- SMB Spotlight
Malware capable of infecting Android handsets using Windows PCs and laptops has been uncovered targeting developers.
Security response manager at Symantec Alan Neville told V3 the malware is atypical as it uses a two-stage attack process to jump from Windows PCs to Android handsets.
"It starts with a Trojan that when executed creates a new service on a Windows machine," he said. "It then targets Android devices that connect on USB. It uses the Android debugging bridge to deliver the Fakebank Trojan."
Fakebank is a notorious Trojan designed to take victims' financial data. Neville explained: "It looks for a specific set of Korean banking applications. If these are found the Trojan asks the user to install an update. When this notification is clicked it actually downloads a malicious version of the app."
Neville added that the Trojan is particularly nasty as it also has remote SMS message-monitoring capabilities. He said the complex nature of the attack indicates that the campaign is designed to target developers.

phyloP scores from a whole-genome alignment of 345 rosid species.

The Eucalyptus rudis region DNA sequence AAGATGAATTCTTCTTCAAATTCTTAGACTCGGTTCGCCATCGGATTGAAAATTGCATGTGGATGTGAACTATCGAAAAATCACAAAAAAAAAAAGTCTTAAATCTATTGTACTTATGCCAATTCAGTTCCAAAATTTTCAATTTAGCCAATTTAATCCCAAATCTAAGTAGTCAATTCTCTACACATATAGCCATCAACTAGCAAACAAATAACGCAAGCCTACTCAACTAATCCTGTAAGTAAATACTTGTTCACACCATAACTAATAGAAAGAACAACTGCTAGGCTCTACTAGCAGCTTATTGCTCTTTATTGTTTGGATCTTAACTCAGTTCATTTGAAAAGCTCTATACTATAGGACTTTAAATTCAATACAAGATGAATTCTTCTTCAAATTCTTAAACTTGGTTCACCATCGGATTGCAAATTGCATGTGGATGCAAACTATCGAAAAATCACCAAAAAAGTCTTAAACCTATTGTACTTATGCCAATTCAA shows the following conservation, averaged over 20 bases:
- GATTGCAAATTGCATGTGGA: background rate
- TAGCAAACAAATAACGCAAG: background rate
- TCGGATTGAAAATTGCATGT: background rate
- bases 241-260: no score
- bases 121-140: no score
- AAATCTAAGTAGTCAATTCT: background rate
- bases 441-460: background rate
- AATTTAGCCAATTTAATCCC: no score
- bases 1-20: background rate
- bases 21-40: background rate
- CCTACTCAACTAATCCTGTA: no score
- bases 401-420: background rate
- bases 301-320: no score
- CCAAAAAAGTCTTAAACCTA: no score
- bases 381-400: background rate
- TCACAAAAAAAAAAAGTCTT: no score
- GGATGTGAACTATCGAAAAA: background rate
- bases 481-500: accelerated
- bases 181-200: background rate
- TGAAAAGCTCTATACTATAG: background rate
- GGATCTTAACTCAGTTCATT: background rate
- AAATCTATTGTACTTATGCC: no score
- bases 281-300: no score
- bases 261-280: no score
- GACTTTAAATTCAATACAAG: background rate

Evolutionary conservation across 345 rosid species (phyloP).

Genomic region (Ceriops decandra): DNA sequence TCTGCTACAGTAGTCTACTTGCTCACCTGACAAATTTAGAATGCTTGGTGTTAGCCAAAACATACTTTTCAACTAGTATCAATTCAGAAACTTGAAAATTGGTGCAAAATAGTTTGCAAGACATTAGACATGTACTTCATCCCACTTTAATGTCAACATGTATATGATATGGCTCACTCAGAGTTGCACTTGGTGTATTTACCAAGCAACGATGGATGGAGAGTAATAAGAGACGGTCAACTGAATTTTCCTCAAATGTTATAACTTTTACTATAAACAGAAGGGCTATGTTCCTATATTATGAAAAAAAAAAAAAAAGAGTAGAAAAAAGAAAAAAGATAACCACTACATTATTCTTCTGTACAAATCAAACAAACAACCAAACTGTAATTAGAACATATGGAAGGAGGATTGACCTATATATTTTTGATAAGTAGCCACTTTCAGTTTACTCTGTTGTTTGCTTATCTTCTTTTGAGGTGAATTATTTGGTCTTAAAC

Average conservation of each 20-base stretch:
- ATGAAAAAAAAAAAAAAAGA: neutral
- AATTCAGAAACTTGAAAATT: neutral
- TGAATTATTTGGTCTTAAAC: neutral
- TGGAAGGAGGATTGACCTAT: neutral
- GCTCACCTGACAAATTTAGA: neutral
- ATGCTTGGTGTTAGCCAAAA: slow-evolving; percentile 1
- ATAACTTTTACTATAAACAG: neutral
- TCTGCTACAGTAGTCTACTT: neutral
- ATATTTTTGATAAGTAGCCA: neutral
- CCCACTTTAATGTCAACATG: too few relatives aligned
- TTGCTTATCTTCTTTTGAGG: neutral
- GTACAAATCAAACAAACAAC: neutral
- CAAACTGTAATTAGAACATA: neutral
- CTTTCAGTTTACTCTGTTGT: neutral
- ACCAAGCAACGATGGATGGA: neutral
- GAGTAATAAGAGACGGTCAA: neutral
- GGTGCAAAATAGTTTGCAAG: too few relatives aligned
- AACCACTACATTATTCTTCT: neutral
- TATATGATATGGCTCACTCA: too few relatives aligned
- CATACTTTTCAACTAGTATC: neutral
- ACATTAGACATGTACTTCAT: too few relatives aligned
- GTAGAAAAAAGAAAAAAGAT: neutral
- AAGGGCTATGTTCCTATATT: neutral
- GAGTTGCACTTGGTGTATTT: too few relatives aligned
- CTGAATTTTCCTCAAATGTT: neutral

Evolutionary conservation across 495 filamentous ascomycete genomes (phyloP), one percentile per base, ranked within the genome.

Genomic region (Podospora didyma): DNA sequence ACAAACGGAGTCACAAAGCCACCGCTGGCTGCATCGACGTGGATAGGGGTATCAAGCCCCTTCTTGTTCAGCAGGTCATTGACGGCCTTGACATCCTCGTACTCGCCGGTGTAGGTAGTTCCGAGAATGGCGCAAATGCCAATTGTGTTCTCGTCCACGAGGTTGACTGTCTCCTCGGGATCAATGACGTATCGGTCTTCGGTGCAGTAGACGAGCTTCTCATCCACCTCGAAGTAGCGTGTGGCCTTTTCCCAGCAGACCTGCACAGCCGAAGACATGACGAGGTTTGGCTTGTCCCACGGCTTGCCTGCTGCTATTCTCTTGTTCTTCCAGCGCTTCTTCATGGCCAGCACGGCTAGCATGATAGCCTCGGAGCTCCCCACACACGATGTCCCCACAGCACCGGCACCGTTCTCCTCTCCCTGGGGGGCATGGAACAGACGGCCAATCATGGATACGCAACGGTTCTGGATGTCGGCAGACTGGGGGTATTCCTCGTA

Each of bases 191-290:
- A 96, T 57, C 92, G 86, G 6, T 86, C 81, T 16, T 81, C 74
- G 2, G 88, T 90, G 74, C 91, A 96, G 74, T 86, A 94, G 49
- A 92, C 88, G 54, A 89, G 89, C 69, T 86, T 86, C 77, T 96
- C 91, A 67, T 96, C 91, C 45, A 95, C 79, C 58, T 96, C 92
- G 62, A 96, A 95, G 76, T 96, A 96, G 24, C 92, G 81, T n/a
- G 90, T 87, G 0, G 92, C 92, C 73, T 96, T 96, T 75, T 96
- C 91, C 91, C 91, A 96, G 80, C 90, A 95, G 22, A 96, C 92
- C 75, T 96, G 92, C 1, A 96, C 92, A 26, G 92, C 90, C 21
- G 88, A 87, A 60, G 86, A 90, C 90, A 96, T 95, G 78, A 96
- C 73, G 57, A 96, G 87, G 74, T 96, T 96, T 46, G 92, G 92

"The attack uses a new method that is quite complex. Because it uses the Android Debug Bridge, a mode that requires the user to activate it before connecting it via USB, its reach is quite limited and it is only really a threat to people like developers," he said.
F-Secure security analyst Sean Sullivan agreed, arguing that while the infection method is atypical, the more concerning element is the way the malware dupes users to download the malicious payload.
"Banking Trojans have been cross-platform for a while now, but not via a connected cable. They've used social engineering, injecting a request for phone model or number into the compromised Windows-based banking session," he told V3.
"To me, the more worrying thing about this particular Korean campaign is that the malicious app is prompting victims to replace mobile banking apps with counterfeits."
Trojans are a growing problem facing Android users. Thanks to the platform's open nature it is fairly easy for criminals to target Android, letting them load and distribute malicious applications onto third-party stores without scrutiny.
Cisco estimated that 99 percent of all mobile malware is designed to target the Android ecosystem in its latest threat report, released earlier in January.